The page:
The Stories You Tell: How To Change Your Thoughts

Most likely you have heard that your thoughts have power. Often your thoughts live in the past or the future – rarely do they reside in the present. The past is full of your successes, your failures, your rejections, your hurts, and your joys. While the future is your dreams, the past is full of your life lessons. Yet, not everything we think or say is aligned with our highest self. What happens when the stories we tell ourselves limit us?

Understanding Fear

All of us can relate to and understand fear. Whether you are walking down a dark alley or about to hit send on a job proposal, the fear is real – and there is a perceived threat to your survival. Of course, walking down a dark alley makes more sense that you would be afraid for your safety. Yet, all fear is trying to keep you safe and secure. Any change to your present circumstances is going to be altering and slightly jarring – even if it is a positive change. For example, a new job will require a new routine, a set of new rules.

According to Dr. Athena Staik, thoughts “create inner standards that spark neurochemical dynamic processes, which selectively govern your choices and actions with precision.” The more you ruminate on a thought the more you dig neural pathways to return to the same thought pattern over and over. For example, the more you drive the same course to work every day the more familiar and habitual it becomes, the more you tune out during the drive and yet you arrive to your destination. Like your thoughts the more you continue to think the same way, the more you arrive at the same place.

Your Subconscious at Work

These mental impressions live in the subconscious and contribute to your suffering and your joy. According the Jennifer Read Hawthorne the average person thinks approximately 60,000 thoughts a day, 95%- 98% of those thoughts are the same, and 80% of those thoughts are negative. The subconscious is self-perpetuating – always feeding into itself like the hamster running on a wheel getting exhausted yet going nowhere. The more unaware you are to what is occurring in your subconscious mind, the more you are sitting in the backseat of your life.

The subconscious mind is what influences your actions and feelings – and yet, how aware of what your subconscious is doing? To change your life is to change the stories you tell yourself. This is must come at a conscious level.

Tools to Change Thought Patterns


Becoming aware of your bodily sensations is the doorway to presence. Only when you are grounded in the present will you be aware of how you think and talk to yourself. Physical exercise such as yoga and  tai chi are great ways to ground into your body. So is meditation and conscious breathing (paying mindful attention to your inhale and your exhale).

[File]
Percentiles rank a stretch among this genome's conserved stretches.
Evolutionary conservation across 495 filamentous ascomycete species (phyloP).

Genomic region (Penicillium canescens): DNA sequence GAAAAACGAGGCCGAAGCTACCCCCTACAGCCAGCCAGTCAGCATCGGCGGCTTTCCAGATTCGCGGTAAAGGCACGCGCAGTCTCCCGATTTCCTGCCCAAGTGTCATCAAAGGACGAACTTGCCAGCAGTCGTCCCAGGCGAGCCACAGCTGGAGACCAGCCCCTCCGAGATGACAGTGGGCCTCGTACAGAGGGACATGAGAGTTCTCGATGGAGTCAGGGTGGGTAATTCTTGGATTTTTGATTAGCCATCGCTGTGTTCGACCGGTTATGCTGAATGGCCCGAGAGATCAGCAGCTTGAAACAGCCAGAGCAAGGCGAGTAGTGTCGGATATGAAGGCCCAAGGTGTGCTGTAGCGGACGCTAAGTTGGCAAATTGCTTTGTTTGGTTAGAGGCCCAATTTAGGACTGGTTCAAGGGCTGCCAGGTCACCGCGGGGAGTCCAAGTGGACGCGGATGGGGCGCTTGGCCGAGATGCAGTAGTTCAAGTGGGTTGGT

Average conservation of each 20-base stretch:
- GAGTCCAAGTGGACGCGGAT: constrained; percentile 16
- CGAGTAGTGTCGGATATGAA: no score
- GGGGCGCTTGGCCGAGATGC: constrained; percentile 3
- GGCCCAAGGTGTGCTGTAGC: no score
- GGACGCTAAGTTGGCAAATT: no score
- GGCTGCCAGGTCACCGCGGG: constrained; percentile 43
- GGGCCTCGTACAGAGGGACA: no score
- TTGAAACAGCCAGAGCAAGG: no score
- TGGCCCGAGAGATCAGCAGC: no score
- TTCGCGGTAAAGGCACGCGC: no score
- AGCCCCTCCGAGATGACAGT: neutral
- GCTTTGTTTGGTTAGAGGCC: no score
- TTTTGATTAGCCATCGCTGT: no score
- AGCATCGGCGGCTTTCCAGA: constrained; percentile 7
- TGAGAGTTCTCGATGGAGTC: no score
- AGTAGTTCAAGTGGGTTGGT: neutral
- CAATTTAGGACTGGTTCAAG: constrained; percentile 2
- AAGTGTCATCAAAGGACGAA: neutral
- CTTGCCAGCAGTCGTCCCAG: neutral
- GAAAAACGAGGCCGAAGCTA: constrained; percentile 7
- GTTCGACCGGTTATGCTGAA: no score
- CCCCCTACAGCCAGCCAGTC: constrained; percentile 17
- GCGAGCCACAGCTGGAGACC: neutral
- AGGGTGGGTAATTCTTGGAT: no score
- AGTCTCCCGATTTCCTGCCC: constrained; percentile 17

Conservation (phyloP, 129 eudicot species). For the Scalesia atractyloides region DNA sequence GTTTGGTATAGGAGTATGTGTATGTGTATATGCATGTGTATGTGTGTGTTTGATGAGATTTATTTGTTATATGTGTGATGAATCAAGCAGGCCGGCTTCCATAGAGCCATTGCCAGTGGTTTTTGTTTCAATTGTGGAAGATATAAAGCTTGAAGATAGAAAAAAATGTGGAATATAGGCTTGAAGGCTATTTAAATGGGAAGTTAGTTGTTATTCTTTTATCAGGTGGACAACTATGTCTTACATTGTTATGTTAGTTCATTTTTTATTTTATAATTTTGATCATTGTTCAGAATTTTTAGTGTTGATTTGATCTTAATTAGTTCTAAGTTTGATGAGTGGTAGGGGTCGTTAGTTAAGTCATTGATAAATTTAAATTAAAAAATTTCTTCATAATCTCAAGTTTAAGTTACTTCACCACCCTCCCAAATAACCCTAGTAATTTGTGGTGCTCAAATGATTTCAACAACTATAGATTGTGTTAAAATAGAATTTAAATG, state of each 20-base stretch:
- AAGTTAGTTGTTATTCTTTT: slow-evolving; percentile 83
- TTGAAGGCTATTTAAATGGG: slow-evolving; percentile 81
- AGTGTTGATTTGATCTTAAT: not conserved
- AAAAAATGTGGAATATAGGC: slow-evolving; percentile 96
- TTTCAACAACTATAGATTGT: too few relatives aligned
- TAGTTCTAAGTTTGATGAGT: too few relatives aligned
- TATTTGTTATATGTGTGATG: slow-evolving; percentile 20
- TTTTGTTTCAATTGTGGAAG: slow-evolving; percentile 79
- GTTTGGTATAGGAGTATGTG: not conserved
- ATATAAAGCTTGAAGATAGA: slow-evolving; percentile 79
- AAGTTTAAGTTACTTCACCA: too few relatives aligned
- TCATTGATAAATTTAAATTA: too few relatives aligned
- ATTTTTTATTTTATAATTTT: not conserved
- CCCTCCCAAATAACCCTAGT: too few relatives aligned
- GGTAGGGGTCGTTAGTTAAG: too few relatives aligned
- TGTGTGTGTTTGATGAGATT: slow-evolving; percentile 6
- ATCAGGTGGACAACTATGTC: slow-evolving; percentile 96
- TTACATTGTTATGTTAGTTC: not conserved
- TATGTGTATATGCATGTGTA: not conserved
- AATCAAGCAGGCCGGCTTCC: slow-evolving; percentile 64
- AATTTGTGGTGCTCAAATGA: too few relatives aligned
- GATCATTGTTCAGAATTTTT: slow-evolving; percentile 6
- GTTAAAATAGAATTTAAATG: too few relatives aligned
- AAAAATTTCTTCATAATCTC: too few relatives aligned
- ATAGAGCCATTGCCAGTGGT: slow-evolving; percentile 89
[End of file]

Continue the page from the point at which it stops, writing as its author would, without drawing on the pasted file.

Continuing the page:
As you go about your day, stop and ask yourself:

  • How rested am I?
  • Am I rested for the task at hand? Do I need to step away?.       Am I hydrated? Am I hungry?
  • Do I need to go to the bathroom? Am I taking care of my basic needs?
  • Do I need to move my body?
  • Do I need some fresh air on my face?


A mantra is a mind tool that calms down the “thinking brain,” the neocortex, by giving it a singular tunnel to travel through rather than letting it scattered into the past, future, likes, and aversions.

Repeating an affirmation is a great way to replace your negative self-talk with positive reinforcement.


As you notice your thoughts and how they affect you, you may also begin to notice what particular activities trigger negative self-talk. Notice if when you are social media if you subconsciously criticizing or comparing yourself to others. Do you binge watch television shows at night and then berate yourself in the morning for not being able to get up early to meditate? Notice what activities create more anxiety and depreciating thoughts and begin to reduce those activities. Be sure to congratulate yourself for every step to take to change your actions and your thoughts


Once you become more present with yourself and familiar with coming into the present moment, you will start to hear (and feel) your obsessive thinking. Rather than pushing negative thoughts away, rename them. For example, if you find yourself perceiving a co-workers success as a threat to your own self-worth rather than fixate on their success (and your lack of success) rename these thoughts as “My Motivation” or “My Inspiration.” Redirect the thoughts into the positive.



Hawthorne, Jennifer Read (2014). Change Your Thoughts, Change Your World. Http://, 2014. Web. 19 Sept. 2016.

Marsh, Sarahjoy (2015). Hunger, Hope, and Healing: A Yoga Approach to Reclaiming Your Relationship to Your Body and Food. Boston & London: Shambala. Print

Staik, A. (2016). The Neuroscience of Changing Toxic Thinking Patterns (1 of 2). Psych Central. Web. 19 Sept 2016.